# Lambda calculus and differential geometry

You can perfectly demonstrate the essence of currying in almost any modern language, but there are some phenomena that are only revealed to programmers who program in ML/Lisp languages. I want to say something about that.

Take for example `map`

function in Haskell. Its type is `(a - > b) -> ([a] -> [b])`

(often written as `(a - > b) -> [a] -> [b]`

). This type can be interpreted in two different ways:

- function
`map`

takes a function and a list and gives us a list. This is probably the first interpretation that the majority of programmers have in mind when see a type like this. - function
`map`

takes a function and gives us a new function (between lists). In other words,`map`

*lifts*functions to the level of list types.

Someone would maybe even argue that there is no difference here: the type of the `map`

is `(a - > b) -> ([a] -> [b])`

and it is clear what it represents. But I think that we all automatically look at curried functions as functions of multiple arguments, and often miss this subtlety.

Operator `<*> :: f (a -> b) -> f a -> f b`

is another nice example. You can see it as a function application in the context of applicative functors: it takes function and value both wrapped in applicative `f`

, and it returns a new value wrapped in `f`

. But we can also understand it as a transformation of functions wrapped in `f`

: it unwraps `a -> b`

from `f`

and give us `f a -> f b`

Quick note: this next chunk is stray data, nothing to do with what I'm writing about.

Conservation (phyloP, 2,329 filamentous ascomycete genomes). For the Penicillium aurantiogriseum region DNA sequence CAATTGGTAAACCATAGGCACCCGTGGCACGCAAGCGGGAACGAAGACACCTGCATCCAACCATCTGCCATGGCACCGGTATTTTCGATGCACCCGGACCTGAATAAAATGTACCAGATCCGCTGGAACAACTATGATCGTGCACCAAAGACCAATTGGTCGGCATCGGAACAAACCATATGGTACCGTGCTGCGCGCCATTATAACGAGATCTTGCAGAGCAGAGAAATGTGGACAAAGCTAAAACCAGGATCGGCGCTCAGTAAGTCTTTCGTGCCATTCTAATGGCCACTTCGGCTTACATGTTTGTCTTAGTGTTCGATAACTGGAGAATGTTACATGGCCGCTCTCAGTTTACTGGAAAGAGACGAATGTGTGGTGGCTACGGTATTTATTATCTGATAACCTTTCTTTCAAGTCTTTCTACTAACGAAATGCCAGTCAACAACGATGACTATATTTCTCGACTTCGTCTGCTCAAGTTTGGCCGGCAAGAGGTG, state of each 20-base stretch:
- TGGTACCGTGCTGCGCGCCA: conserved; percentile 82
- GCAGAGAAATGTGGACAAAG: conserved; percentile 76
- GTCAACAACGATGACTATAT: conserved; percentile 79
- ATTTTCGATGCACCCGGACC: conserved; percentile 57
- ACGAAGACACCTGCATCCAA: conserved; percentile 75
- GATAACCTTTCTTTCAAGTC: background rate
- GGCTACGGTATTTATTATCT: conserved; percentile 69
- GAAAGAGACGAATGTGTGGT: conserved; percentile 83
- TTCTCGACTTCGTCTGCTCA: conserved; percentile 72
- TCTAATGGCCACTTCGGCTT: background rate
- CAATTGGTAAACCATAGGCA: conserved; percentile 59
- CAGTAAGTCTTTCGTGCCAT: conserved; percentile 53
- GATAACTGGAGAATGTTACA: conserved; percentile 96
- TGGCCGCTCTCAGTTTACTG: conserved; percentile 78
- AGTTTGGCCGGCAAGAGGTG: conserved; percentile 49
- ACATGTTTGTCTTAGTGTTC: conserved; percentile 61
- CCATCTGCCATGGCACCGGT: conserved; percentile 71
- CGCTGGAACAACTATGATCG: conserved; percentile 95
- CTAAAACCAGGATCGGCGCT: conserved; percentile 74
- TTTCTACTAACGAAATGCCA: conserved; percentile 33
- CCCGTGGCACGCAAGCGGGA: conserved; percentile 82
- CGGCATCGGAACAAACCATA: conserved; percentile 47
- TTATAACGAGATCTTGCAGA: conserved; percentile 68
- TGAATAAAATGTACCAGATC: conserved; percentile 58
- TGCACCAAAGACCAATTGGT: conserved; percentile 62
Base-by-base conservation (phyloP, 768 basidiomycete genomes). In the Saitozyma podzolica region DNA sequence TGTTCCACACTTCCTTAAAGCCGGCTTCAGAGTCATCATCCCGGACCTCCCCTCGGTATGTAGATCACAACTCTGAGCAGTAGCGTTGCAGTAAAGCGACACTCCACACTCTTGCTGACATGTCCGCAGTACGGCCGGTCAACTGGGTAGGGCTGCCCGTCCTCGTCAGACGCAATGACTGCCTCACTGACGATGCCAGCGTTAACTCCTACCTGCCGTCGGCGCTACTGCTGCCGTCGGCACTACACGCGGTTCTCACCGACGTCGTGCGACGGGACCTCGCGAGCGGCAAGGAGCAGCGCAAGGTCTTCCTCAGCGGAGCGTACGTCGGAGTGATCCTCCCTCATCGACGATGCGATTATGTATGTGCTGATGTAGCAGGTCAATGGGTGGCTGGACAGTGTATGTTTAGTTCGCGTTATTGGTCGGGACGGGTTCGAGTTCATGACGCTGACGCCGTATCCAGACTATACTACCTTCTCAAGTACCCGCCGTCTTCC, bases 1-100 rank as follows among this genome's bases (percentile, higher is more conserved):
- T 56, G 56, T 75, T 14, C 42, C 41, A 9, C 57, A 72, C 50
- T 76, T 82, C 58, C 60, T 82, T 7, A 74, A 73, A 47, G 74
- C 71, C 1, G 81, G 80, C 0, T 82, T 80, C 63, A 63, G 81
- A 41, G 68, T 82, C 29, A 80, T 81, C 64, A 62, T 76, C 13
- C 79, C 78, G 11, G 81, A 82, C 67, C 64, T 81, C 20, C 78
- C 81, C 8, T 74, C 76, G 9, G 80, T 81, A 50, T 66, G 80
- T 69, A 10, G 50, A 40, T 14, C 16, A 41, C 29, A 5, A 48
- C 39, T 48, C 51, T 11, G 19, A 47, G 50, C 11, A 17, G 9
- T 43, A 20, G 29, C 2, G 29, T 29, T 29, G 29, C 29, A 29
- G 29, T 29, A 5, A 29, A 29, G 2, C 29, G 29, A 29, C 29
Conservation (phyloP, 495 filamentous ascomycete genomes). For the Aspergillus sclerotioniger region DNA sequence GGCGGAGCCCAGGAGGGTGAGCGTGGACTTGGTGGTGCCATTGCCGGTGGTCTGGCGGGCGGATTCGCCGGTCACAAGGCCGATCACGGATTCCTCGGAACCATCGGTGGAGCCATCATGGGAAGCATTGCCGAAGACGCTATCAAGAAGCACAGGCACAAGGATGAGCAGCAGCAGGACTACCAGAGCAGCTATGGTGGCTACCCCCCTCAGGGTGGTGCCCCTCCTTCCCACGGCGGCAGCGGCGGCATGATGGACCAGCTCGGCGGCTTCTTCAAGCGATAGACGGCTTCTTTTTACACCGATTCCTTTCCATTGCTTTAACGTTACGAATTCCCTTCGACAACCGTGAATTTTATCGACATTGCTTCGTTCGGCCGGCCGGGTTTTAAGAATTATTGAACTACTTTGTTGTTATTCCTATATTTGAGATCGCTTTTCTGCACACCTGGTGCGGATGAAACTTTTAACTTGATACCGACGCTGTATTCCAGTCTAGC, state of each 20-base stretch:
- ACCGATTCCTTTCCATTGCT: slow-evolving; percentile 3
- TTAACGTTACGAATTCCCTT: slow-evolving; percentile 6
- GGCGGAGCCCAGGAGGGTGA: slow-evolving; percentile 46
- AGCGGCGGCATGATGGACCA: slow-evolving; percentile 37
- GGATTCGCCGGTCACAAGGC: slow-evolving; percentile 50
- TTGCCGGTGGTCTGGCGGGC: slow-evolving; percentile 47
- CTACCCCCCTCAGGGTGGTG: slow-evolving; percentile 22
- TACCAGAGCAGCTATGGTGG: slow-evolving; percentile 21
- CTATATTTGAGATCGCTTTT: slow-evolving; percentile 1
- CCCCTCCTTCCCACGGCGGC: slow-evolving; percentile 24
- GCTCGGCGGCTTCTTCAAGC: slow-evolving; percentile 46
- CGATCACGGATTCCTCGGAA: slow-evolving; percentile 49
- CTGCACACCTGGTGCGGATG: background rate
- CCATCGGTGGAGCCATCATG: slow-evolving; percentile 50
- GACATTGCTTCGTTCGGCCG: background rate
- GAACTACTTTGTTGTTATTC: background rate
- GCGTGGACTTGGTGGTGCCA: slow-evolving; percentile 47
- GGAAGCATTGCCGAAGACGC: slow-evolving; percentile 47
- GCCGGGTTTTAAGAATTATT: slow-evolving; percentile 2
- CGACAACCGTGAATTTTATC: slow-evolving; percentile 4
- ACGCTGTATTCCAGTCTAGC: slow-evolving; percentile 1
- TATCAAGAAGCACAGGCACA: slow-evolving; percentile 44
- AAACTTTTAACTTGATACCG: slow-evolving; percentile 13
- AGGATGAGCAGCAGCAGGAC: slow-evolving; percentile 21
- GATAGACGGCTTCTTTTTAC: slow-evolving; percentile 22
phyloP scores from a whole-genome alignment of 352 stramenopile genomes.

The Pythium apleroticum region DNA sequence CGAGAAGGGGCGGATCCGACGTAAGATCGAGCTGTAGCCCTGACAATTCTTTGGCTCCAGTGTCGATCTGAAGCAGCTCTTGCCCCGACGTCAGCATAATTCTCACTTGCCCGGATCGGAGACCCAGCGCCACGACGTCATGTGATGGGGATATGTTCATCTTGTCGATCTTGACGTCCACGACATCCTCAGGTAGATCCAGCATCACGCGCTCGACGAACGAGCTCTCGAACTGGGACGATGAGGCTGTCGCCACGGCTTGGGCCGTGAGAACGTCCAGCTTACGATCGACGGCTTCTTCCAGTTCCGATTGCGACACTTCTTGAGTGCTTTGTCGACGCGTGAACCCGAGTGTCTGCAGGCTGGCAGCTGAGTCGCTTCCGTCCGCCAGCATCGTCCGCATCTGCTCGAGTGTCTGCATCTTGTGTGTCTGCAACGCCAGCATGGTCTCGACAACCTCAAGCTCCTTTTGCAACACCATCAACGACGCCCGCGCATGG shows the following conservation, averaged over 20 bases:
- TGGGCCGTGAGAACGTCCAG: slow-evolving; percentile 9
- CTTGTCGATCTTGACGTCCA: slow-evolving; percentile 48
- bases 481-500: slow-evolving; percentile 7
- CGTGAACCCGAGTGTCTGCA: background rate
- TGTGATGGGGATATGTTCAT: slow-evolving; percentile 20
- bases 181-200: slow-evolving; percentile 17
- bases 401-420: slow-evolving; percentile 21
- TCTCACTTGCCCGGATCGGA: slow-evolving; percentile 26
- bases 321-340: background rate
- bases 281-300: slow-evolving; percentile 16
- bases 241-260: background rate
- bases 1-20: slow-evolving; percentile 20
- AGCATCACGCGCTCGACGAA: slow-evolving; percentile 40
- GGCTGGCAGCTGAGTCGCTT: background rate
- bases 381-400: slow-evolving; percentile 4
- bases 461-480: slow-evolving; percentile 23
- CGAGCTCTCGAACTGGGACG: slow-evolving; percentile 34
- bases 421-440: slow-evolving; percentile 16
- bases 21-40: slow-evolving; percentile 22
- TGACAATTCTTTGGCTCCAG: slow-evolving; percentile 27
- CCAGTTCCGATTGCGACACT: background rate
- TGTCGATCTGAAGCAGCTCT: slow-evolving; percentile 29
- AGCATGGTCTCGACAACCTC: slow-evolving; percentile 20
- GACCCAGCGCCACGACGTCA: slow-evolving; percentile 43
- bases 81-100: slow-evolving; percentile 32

. It is almost like the distributive law of `f`

over `->`

:

$$ \mathtt {f (a \rightarrow b) \Rightarrow f a \rightarrow f b}$$

## Another example

In differential geometry, at every point $\mathbf p$ of a surface (or generally a manifold), there is a tangential plane $T_{\mathbf p}$ that consists of tangential vectors. In order to measure things on s surface, you need a metric $g$. This object is a generalization of dot products: for each point $\mathbf p$, metric $g_{\mathbf p}$ it takes two vectors $X_{\mathbf p}, Y_{\mathbf p}$ form $T_{\mathbf p}$ and gives a real number denoted by $g_{\mathbf p}\left(X_{\mathbf p}, Y_{\mathbf p}\right)$ (you can think about it like $g_{\mathbf p}\left(X_{\mathbf p}, Y_{\mathbf p}\right) = \left\langle X_{\mathbf p}, Y_{\mathbf p} \right\rangle$ ). Therefore the type of $g_{\mathbf p}$ is $$T_{\mathbf p} \times T_{\mathbf p} \rightarrow \mathbb R.$$

Among many other (more useful) things, $g$ can be used to transform vectors into *covectors*. Covector is a linear function that takes a vector and spits out a real number. Therefore covector is a function of type $T_{\mathbf p} \rightarrow \mathbb R$. The space of all covectors at point $\mathbf p$ is denoted by $T_{\mathbf p}^{*}$.

You maybe already see how $g_{\mathbf p}$ transforms vectors into covectors. Take vector $X_{\mathbf p}$ and partially apply it to the $g_{\mathbf p}$. This gives us function $$y \mapsto g_{\mathbf p}\left(X_{\mathbf p}, y\right) \colon T_{\mathbf p} \rightarrow \mathbb R,$$ which is of course a covector. But this means that $g_{\mathbf p}$ could be understood as function of type $T_{\mathbf p} \rightarrow T_{\mathbf p}^*$: it takes vectors and gives covectors.

Again, the same function can be interpreted in two ways.

## What is my point here?

There are often multiple ways you can understand the type of a function. This phenomenon is present in many areas of math (I choose the example from geometry because I noticed it yesterday), and also we can see glimpses of it in programming.

Currying is generally well understood among programmers (even if they write Javascript, Python, Go,…), but can hide the thing that I am talking here about. Once we learn and master currying, we lose the ability to think differently. Type like `A -> B -> C`

becomes for us just `(A, B) -> C`

, even if the former one can give us a different and more interesting perspective.

P.S. Example from geometry is half of a story called the *musical isomorphism*.

P.P.S. The irony here is that function `map`

*lifts* functions, while metrics $g$ *flats* vectors.